Hats off to cooperation!

Wednesday, April 21, 2010

Launching Multiple Instances of Eclipse on Mac OS X

Doug Schaefer recently griped that Eclipse on Mac "gets no love." I don't really agree in general, but I don't have the time to debate that in detail. I do, however, have the time to provide a simple work-around to one of his gripes, the inability to launch multiple copies of Eclipse simultaneously. As Doug mentions, this is inherent behavior for OS X applications, not an Eclipse-specific problem. But, there's a simple way to launch additional instances if you're willing to perform a few mouse clicks.
The basics:
  1. Right-click (Command+click) on the Eclipse Doc icon and choose Show in Finder.
  2. Right-click on and choose Show Packages Contents.
  3. Navigate to Contents > MacOS directory.
  4. Double-click the eclipse executable there to launch Eclipse. Make sure to select a different workspace than is already open.
Here's a short screencast demonstration (click the image to play):

Tuesday, December 22, 2009

The best $5 I Ever Spent on Technology

I recently discovered xGestures and someone had better tell my wife because I'm in love!
I've been a long-time user of mouse gestures in Firefox (the plugin I currently use is FireGestures, but there are others). I recently changed to a combination of Camino and Safari, but there aren't any really good gestures plugins available for them.
My search led me to xGestures, and it truly is the best $5 I've ever spent on a piece of technology. Not only does it make my browser more productive (or rather, almost as productive as Firefox on Windoze), but as an added bonus it applies mouse gestures to every application. It's an amazing productivity boost.
For those who aren't familiar with mouse gestures, they are an alternative input mechanism whereby you combine a mouse click with dragging motions in order to trigger a command or action. Basic drag-and-drop is, essentially, a mouse gesture (one that every personal computer user is familiar with); the iPhone and iPod Touch use gestures quite extensively. I've heard them described as "controlling your applications by drawing little mini-pictures with your mouse." Wikipedia introduces them like this:
In computing, a mouse gesture is a way of combining computer mouse movements and clicks which the software recognizes as a specific command. Mouse gestures can provide quick access to common functions of a program. They can also be useful for people who have difficulties typing on a keyboard. For example, in a web browser, the user could navigate to the previously viewed page by pressing the right mouse button, moving the mouse briefly to the left, then releasing the button.

For those like me who make heavy use of the mouse, the productivity boost gained by not having to find menu items or awkward keyboard combinations is outstanding. If you've never used mouse gestures before, it's probably kind of hard to understand the value unless you try them out.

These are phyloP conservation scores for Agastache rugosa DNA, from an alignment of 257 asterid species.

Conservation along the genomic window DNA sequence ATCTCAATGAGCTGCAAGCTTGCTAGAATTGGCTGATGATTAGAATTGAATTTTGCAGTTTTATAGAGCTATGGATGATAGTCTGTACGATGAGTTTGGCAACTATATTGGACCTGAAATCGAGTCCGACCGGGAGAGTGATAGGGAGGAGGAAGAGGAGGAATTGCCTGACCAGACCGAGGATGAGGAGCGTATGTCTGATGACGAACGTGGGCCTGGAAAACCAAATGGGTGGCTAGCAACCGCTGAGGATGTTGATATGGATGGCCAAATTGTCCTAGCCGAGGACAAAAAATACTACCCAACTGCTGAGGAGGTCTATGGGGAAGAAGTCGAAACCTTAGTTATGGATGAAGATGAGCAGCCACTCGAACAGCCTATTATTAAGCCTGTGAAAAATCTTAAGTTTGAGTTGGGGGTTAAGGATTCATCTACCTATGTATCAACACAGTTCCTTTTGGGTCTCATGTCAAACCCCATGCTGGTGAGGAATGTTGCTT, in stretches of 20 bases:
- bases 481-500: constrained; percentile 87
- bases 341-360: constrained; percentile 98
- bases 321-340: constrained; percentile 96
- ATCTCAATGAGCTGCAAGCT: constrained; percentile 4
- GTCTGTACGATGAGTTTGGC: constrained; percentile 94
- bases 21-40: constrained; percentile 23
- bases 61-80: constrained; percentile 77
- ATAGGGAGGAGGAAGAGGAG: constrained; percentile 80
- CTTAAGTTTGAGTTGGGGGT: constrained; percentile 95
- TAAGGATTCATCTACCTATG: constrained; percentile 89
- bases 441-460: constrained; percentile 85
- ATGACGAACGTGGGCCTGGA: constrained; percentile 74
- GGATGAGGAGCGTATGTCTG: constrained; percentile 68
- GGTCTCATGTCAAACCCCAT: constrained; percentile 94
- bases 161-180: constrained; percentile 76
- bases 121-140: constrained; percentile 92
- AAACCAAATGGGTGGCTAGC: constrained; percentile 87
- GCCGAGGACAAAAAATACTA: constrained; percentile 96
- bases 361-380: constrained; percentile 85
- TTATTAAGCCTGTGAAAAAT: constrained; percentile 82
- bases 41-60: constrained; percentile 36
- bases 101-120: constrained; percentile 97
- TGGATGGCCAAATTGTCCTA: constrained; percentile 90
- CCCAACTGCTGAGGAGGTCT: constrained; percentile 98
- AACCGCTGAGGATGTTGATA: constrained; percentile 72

As I've said, I'm in love with xGestures on my MacBook, but there are also similar programs for Windows. I haven't tried any of them out, but some that look promising are:

So, Planet Eclipse readers are probably asking why this is showing up there... Well, I haven't yet configured xGestures to do anything in Eclipse, but I'm thinking about it. Sometime today I'll set up some gestures for the things I do most frequently in Eclipse (like open the Find Type and Find Resource dialogs). But I'm curious if anyone else uses gestures in Eclipse and, if so, what gestures do you use frequently? I'm interested in exploring the power of combining the best IDE and this great "new" input method to make me even more productive. Eventually I'd like to explore the possibility of writing an Eclipse plugin that adds gesture support and contributing it for inclusion in the platform.

Also, if any Windows users have other gestures programs that you like, let us know.

Wednesday, December 9, 2009

Looking For an Easy Way To Contribute To Eclipse?

Are you an Eclipse user who is looking for an opportunity to get more involved, to contribute something back? Maybe you've considered reporting bugs (or even done so, but not consistently). Or maybe you've even thought about trying to implement a feature or fix a bug with a code patch, but were intimidated by the huge code base and/or ignorant of how to get started with that.
Well, if you happen to also be a Windows 64-bit user there is an excellent specific opportunity for you to get involved. The next major Eclipse release, code named Helios and based on version 3.6 of the platform, is considering offering 64-bit Windows versions of all the EPP packages*. But they need commitment from people who can test and report bugs with the Win64 builds; the team is small and given all the combinations of packages (there are now 9, maybe more by the time Helios is released) and supported platforms (there are currently 6, Win64 would be number 7), it's a daunting task to verify that each one is working correctly. But here is where you can help; if you are on 64-bit Windows you can offer to test the milestone builds of such a package and report bugs if you find them.
This is a low-barrier-to-entry way to contribute real value to Eclipse, by doing something (using Eclipse) that you already do. Plus, you'll get early access to all of the new features, enhancements, and bug fixes that the 3.6 release is bringing!
So, go ahead and comment on Bug 293969 and add your pledge to help test - I'm sure the EPP team would be thrilled to have the help.

* For those who don't know, the Eclipse Packaging Project (EPP) is responsible for producing the various useful packages of Eclipse projects that are the result of the yearly coordinated release train.

Tuesday, October 27, 2009

What's happening with Eclipse recently?